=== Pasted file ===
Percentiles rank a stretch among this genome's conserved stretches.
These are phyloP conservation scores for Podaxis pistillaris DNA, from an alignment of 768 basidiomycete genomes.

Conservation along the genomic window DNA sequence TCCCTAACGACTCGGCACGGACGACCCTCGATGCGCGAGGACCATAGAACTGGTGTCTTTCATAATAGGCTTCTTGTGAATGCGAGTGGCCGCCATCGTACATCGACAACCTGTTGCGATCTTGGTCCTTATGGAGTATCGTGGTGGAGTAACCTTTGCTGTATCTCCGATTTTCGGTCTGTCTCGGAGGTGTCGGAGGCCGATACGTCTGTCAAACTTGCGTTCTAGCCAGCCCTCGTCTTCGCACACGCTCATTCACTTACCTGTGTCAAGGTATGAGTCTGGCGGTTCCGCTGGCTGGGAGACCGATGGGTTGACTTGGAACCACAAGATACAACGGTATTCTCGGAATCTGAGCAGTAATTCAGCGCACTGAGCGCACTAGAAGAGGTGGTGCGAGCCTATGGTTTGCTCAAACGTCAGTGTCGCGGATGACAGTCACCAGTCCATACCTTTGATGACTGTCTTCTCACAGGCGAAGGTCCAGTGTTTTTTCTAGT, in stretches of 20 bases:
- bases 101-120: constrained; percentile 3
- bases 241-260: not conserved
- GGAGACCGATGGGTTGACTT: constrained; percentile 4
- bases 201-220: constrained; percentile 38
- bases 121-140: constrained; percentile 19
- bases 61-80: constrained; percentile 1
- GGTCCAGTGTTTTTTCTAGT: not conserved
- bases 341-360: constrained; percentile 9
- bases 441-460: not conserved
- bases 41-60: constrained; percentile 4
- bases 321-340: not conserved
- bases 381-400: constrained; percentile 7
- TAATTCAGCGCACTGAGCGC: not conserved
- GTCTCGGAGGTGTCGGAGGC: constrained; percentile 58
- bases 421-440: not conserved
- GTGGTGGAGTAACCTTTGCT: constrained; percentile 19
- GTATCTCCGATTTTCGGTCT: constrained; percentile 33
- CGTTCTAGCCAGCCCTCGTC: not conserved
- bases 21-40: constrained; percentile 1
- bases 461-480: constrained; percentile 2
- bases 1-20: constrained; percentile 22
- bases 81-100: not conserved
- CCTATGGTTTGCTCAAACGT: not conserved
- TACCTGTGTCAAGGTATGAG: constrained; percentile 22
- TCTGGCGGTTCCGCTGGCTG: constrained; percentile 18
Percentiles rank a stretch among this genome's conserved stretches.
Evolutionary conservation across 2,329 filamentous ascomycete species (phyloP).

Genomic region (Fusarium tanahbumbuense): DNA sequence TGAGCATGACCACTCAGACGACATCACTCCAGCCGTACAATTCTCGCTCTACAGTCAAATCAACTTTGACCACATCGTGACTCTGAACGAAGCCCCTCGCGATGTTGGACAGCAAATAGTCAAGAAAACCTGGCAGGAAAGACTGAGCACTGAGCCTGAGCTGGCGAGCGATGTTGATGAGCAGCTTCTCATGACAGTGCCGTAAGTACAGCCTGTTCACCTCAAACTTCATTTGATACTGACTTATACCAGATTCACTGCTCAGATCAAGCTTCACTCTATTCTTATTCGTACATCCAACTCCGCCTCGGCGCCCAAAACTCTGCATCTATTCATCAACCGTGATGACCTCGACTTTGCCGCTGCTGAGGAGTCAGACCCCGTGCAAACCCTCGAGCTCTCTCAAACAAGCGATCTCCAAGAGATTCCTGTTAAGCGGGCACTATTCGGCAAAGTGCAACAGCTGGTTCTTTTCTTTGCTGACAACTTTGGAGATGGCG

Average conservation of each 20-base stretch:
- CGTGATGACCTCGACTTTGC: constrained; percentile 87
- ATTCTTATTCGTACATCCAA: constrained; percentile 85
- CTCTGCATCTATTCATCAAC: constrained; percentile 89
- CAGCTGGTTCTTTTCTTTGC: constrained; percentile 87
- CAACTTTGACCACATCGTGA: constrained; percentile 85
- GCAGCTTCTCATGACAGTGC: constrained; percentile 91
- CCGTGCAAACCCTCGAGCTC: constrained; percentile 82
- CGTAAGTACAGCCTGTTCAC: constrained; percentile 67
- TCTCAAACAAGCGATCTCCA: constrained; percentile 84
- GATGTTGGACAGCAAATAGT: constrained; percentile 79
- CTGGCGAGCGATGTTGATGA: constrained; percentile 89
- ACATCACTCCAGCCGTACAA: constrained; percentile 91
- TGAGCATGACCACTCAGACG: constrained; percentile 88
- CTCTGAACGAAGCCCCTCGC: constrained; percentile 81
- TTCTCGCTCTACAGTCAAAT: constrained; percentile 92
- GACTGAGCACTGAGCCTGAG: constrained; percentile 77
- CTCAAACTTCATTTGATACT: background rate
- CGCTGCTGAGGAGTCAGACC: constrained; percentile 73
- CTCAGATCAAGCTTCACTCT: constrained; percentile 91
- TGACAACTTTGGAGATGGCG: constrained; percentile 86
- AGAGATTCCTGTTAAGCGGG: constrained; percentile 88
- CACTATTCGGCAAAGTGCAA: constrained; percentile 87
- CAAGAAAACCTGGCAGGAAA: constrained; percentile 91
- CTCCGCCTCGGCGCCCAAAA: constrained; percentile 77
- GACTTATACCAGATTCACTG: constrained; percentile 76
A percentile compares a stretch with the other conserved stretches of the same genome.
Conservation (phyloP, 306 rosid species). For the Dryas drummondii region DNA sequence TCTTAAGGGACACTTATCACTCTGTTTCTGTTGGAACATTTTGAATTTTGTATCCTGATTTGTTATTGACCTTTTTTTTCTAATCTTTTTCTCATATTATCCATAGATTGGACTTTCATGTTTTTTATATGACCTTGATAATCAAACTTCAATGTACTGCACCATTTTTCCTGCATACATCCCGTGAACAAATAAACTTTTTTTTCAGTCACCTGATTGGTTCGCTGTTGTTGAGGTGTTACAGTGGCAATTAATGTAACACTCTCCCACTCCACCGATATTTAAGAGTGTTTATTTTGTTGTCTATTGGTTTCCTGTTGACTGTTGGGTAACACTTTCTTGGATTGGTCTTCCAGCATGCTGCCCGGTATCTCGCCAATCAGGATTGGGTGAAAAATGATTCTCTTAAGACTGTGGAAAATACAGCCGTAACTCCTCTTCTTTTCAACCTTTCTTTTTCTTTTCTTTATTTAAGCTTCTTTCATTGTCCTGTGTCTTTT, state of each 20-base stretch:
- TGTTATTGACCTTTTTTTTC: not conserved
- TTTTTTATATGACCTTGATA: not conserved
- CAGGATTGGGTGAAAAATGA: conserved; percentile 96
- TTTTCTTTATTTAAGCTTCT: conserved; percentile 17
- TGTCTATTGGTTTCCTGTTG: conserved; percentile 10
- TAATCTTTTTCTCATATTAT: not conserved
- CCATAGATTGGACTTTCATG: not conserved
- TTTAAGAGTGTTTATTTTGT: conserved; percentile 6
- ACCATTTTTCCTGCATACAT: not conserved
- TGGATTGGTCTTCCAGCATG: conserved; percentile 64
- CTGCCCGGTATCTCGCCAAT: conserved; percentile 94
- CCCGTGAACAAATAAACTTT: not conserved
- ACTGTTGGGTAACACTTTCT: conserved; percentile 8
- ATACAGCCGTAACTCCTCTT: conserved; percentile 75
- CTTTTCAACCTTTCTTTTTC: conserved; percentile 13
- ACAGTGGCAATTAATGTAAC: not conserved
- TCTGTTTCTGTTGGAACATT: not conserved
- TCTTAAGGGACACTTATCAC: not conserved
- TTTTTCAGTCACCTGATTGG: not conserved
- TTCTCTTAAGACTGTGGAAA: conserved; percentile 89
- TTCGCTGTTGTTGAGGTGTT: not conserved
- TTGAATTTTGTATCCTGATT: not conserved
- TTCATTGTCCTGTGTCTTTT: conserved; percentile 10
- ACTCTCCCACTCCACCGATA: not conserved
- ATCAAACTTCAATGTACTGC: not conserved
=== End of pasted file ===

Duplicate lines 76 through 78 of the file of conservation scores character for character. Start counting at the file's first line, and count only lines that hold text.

- TCTGTTTCTGTTGGAACATT: not conserved
- TCTTAAGGGACACTTATCAC: not conserved
- TTTTTCAGTCACCTGATTGG: not conserved